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Letter: Green Belt Development Is Not The Answer

Published on: 14 Jul, 2014
Updated on: 14 Jul, 2014

Draft Local Plan image 1From Susan Parker

This letter is in response to: Letter: Localism Is A Great Idea… But Not For Guildford

Does Pete Knight work for the council? He argues hard for their preferred case. I wonder if he lives here?

I was not aware that we are in desperate need of economic growth in Guildford. I thought we had lower unemployment than most of England, and were relatively more prosperous than most places – so I’m not convinced of the desperate economic need to which he refers.

And if there is pump priming for economic growth there will be even more competition for the houses that he says his generation needs. I’m not sure which generation that is, since most of the “youth of today”, to which he claims to belong, don’t expect to start in a three-bedroom home but he insists on the need for two and three-bedroom houses in the green belt, and insists that those homes must be new build on the green belt: it isn’t quite clear why.

If Mr Knight wants a two and three-bedroom home there are, in fact, 628 such homes in Guildford or within 5 miles, for sale tonight (source: Primelocation), so there isn’t actually a huge problem with supply.

The problem for us, and for the country as a whole, is that the government sees housing as the only industry that can turn the country around, so they are aggressively pushing housing and construction rather than any other sector of industry.

This is unreasonable and, as we know, that strategy for growth can only be successful in the short term, as Ireland, Spain and Cyprus discovered. It has been warmly welcomed, of course, by Guildford Borough Council, who have discovered that the Community Infrastructure Levy and the New Homes Bonus generate lots of money for local councils.

But the absolute national scandal, and one that should be shouted from the rooftops, is that need is not driving this house building campaign. Of course some people need homes. Affordability is something of an issue, although that is more related to market forces other than supply. But people are moving here out of London because they are priced out of London. Why is that? Because London has been bought up by overseas investors.

We need to recognise that many of the homes built this year will be left empty for many years, and that means that the argument for building them is empty too. The building of those houses is the government’s aim, not their use.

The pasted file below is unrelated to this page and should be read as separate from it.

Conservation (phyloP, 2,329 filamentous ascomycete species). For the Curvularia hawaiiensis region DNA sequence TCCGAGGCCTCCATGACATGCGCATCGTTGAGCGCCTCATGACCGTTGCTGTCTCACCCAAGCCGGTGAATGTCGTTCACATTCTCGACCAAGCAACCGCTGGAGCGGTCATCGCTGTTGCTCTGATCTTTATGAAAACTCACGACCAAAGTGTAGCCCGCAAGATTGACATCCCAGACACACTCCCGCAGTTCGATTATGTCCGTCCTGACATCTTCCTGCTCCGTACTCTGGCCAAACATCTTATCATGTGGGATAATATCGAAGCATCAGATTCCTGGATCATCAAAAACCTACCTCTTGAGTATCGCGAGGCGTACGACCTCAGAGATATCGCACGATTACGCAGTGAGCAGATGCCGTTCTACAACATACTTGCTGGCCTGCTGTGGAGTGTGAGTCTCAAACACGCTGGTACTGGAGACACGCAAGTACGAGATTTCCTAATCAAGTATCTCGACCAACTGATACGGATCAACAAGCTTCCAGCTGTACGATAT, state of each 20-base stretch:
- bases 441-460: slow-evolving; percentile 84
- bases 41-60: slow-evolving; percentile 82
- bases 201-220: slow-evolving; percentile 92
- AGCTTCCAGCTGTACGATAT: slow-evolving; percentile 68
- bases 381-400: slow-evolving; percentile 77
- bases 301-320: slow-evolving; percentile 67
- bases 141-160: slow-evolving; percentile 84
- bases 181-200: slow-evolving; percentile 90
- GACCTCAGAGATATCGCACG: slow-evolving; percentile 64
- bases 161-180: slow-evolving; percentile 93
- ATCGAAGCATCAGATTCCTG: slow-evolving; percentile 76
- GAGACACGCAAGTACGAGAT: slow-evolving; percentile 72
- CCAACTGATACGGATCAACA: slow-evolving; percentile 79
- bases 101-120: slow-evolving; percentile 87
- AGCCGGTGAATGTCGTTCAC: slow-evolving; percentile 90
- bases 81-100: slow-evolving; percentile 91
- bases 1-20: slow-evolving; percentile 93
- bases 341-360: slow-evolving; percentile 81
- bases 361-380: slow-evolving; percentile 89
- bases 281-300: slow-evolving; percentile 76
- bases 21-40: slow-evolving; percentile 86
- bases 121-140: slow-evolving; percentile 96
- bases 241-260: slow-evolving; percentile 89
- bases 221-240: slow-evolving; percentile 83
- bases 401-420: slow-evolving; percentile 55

Most houses built in London, and increasingly in the South East, are built only in order to generate profit for the builder. Most new homes built in London are left empty, they are not being lived in. This is the absolute scandal that we should all be furious about. And it is this that makes the homes that Mr Knight wants to buy unaffordable.

London is the No. 1 market for overseas property investment. It is a paper investment as far as the buyers are concerned but is keeping our buildings empty. In prime London locations 85 per cent of homes are sold to non-resident investors.

Readers may not believe me. (I didn’t believe that statistic either when I first read it and have checked it three times because it seemed incredible). So let me repeat this. 85 per cent of new homes built in central London are bought by overseas investors.

Most of these homes will not be lived in by anyone. These are not buy to let homes – these are “buy to leave”. If you don’t believe me, this number has been quoted by the BBC.

Please watch this on BBC iPlayer:
See also:

Or this:

Or this:

Those foreign investors, many of whom buy “off plan” from the Far East and never visit Britain, prefer to keep the new homes empty since they are speculative purchases which can more easily be sold if empty, and tenants would make them messy and damage the resale value.

They see London as very cheap, and are not price sensitive. Many middle class overseas investors will buy several homes as long term investments, and they are helped by a relatively weak sterling price. Savills estimate that 85 per cent of homes are not principal residences; other commentators agree.

So, if all the homes in London that are currently empty were made available for sale or rent it would transform the market. We can do this if, for example, we taxed overseas investors like Hong Kong at 23 per cent, or prohibited non-resident buyers like Australia or Switzerland. We could then solve the housing crisis in London and would need fewer homes locally, because there would not be the same financial attraction for London residents to move here.

So please tell our MPs that we need to change our laws about overseas investors before we give up any green belt at all.

And until there are such laws, then I don’t see the arguments for using green belt land here as persuasive.

Susan Parker is an organiser of the Guildford Greenbelt Group (GGG)

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Responses to Letter: Green Belt Development Is Not The Answer

  1. Pete Knight Reply

    July 14, 2014 at 8:27 pm

    In response to Susan Parker…

    No, I do not work for the council and would like to confirm that a resident in Guildford can be pro-development on the green belt without being connected to them.

    In terms of my generation I’m 30, I have successfully completed an undergraduate degree, and masters and now I have become chartered in my profession. I’d say I was on an above average salary and have saved hard towards a decent deposit. Yet even with all of these credentials I have found it almost impossible to purchase a property in the town I live.